Six key players to watch in the banking crisis
The Silicon Valley Bank collapse has drawn new attention to the fragility of the U.S. financial system and government’s role in overseeing it.
This week, Democrats have debated approaches to handling the crisis, with progressives calling for stricter regulations and moderates initially resisting them.
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While the Biden administration nixed the idea of a 2008-style bailout, Democrats are questioning what the path for the future could look like, with tech industry professionals, lawmakers, and activists coming down on different sides of the issue.
“Who is standing up strongly and boldly and saying: You got it wrong, guys. Here’s the reality,’” said Tim McCarthy, the former president of Charles Schwab who currently serves as co-CEO of marketGOATS. “Here’s the true story.”
Here are the six key players to watch in the banking crisis.
Michael Barr, Federal Reserve vice chair of supervision
Barr doesn’t have the type of job that’s often forward facing for most Americans, working at an agency that’s considered fairly obscure and complicated for many outside of the financial world.
But the top Fed regulatory official is expected to play a pivotal role as the Silicon Valley Bank’s developments continue to inform new policy and political considerations in Washington and the West Coast.
In the coming weeks, Barr is tasked with conducting a sweeping assessment of how the Fed ran oversight practices for SVB as officials look for answers about what led to its demise. He will also examine regulations and is expected to present a memo later in the spring.
“This is going to be very profound,” said McCarthy, indicating it’s likely to have a ripple effect beyond just discussions among lawmakers in D.C.
Barr, however, is under pressure of his own.
The Fed is facing intense criticism from both parties over whether the agency and other state regulators missed the mounting signs of SVB’s dire financial situation. As the Fed’s chief for regulations and supervision, Barr is likely to field questions from lawmakers about his role.
Sen. Sherrod Brown (D-Ohio) chair of the Senate Banking Committee
Initially, a populist senator from the Rust Belt may seem far away from Northern California’s tech-centric, venture capital-flowing bubble.
But Brown’s role as chair of the Senate Banking Committee makes him a key player in the regulation discussion in Congress and beyond, particularly as the SVB downfall continues to disrupt a variety of sectors.
In his capacity leading the committee, Brown called for officials to start a full-fledged investigation into the major financial failure and sent a memo outlining the areas that were vulnerable for a collapse of such magnitude.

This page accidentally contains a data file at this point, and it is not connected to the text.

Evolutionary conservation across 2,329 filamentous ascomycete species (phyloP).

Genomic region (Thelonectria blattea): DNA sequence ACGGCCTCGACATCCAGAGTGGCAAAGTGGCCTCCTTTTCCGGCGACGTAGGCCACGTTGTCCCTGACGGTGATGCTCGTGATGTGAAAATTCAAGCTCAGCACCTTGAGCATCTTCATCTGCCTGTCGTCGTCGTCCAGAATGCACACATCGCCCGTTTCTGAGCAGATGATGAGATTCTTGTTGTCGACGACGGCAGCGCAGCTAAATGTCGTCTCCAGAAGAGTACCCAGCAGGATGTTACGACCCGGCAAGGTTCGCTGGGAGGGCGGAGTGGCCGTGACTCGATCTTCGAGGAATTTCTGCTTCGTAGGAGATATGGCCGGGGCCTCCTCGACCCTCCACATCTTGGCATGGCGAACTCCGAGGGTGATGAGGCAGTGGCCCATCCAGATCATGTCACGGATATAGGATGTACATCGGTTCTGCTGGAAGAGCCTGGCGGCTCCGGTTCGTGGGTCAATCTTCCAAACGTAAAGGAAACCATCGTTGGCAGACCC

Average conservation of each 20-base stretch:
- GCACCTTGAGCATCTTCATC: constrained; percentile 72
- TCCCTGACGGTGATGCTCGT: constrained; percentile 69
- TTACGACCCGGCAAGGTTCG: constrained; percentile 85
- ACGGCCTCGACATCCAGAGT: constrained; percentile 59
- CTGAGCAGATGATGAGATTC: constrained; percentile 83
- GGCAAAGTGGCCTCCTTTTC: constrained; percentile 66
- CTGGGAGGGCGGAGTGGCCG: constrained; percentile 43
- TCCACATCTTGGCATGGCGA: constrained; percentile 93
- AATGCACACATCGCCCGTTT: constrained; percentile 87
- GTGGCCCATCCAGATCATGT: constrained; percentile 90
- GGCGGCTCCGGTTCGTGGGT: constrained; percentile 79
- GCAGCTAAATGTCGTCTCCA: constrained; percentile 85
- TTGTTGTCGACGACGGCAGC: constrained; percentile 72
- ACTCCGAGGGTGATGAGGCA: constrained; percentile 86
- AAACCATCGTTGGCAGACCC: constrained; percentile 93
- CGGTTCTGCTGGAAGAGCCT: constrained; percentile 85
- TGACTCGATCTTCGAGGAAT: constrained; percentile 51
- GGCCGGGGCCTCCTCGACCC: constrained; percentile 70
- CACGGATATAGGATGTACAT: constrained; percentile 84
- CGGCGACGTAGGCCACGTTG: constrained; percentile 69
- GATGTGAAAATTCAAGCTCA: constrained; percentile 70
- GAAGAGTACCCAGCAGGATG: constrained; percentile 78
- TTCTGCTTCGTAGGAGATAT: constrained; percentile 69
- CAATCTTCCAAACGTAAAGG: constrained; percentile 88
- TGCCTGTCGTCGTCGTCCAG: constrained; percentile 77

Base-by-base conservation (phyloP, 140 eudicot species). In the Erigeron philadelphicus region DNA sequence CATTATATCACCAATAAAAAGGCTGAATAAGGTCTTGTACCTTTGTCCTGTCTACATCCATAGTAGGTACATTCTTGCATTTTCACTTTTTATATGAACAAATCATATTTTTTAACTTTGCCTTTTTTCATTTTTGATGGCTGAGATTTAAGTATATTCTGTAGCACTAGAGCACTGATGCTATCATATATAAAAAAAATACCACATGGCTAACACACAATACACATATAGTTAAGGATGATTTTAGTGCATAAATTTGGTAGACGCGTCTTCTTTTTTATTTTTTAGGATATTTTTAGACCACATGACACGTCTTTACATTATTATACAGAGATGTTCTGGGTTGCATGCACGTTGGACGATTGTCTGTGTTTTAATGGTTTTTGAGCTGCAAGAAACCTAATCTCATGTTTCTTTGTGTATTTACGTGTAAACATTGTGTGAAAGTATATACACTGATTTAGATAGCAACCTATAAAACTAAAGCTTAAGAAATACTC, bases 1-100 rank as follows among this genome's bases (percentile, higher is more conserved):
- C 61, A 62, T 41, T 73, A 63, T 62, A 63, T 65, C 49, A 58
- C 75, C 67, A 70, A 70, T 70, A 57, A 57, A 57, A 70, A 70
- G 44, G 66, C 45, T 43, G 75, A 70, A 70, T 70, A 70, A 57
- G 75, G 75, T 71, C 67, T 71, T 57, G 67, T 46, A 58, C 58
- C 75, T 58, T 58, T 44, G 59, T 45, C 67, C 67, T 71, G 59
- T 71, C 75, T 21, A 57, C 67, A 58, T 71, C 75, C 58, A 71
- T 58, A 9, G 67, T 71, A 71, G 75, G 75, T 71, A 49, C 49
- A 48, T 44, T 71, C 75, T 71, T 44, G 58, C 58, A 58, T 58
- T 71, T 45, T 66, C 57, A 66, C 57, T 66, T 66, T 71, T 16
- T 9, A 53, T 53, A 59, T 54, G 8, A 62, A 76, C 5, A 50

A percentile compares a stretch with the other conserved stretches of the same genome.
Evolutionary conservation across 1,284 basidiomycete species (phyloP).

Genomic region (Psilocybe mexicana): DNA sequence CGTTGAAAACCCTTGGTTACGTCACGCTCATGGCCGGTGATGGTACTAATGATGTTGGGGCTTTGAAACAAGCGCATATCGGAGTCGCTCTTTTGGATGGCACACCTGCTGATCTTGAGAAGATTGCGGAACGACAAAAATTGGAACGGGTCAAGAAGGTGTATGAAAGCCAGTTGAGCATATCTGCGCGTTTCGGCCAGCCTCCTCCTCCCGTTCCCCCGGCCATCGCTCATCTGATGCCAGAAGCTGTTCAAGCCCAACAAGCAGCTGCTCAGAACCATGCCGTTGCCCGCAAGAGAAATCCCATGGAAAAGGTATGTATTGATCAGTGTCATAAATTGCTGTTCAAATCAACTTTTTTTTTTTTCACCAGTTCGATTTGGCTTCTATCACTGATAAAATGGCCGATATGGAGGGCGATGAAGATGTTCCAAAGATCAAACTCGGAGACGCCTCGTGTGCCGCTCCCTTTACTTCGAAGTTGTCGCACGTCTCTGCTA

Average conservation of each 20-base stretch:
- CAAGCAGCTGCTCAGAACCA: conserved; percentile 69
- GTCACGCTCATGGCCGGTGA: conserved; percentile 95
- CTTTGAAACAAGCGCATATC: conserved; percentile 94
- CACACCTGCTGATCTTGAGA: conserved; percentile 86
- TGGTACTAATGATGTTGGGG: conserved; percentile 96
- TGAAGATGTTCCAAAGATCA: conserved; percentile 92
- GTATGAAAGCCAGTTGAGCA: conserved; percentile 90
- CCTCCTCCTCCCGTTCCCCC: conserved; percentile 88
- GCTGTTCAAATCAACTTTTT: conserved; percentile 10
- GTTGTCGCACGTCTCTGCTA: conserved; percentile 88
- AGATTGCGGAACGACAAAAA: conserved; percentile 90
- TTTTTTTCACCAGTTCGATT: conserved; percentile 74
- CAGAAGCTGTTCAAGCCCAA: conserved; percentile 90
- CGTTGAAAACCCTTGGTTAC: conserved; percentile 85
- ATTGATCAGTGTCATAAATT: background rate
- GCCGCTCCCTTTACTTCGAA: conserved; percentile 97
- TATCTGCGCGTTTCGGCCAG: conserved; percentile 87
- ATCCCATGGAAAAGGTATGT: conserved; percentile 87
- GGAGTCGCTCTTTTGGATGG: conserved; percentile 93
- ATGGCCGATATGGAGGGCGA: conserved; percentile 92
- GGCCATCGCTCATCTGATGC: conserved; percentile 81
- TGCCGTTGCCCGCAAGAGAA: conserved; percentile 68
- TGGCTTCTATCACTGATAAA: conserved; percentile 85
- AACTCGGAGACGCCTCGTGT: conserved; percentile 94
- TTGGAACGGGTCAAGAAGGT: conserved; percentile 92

“These banks were over-concentrated and over-reliant on particular industries and operated with an exorbitantly high percentage of uninsured deposits,” Brown wrote in a letter to the Treasury Department and Fed. “Furthermore, the banks also lacked adequate risk management.”
Brown is lockstep with his fellow progressives, such as Sens. Bernie Sanders (I-Vt.) and Elizabeth Warren (D-Mass, on financial regulation, but he’s also well perceived by moderate colleagues and Biden.
His location in Ohio – the red-trending state that Democrats still haven’t given up on entirely – allows him to translate how the complexities of the SVB crisis could impact people at home.
Brown sees more regulation as a good early step.
“You must strengthen the guardrails for banks to prevent failures and mitigate contagion and panic risks to protect consumers and small businesses and to preserve small banks and credit unions on Main Street,” Brown noted at another point in his letter, giving a nod to his middle and lower income priorities.
Sen. Elizabeth Warren (D-Mass.)
Warren, the liberal senator from Massachusetts, is a fierce advocate for strict financial regulation and consumer protection. She’s also arguably the banking sector’s biggest agitator. To progressives critical of the financial industry, she’s their top Capitol Hill champion.
The senator’s position between left-wing Democrats who love her and big banks who feel less warmly puts her in the spotlight of the collapse.
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To the joy of her allies she’s been out front on the issue since it first became public, harshly condemning executives and lobbyists who pushed for looser regulations while also offering a policy blueprint for the future.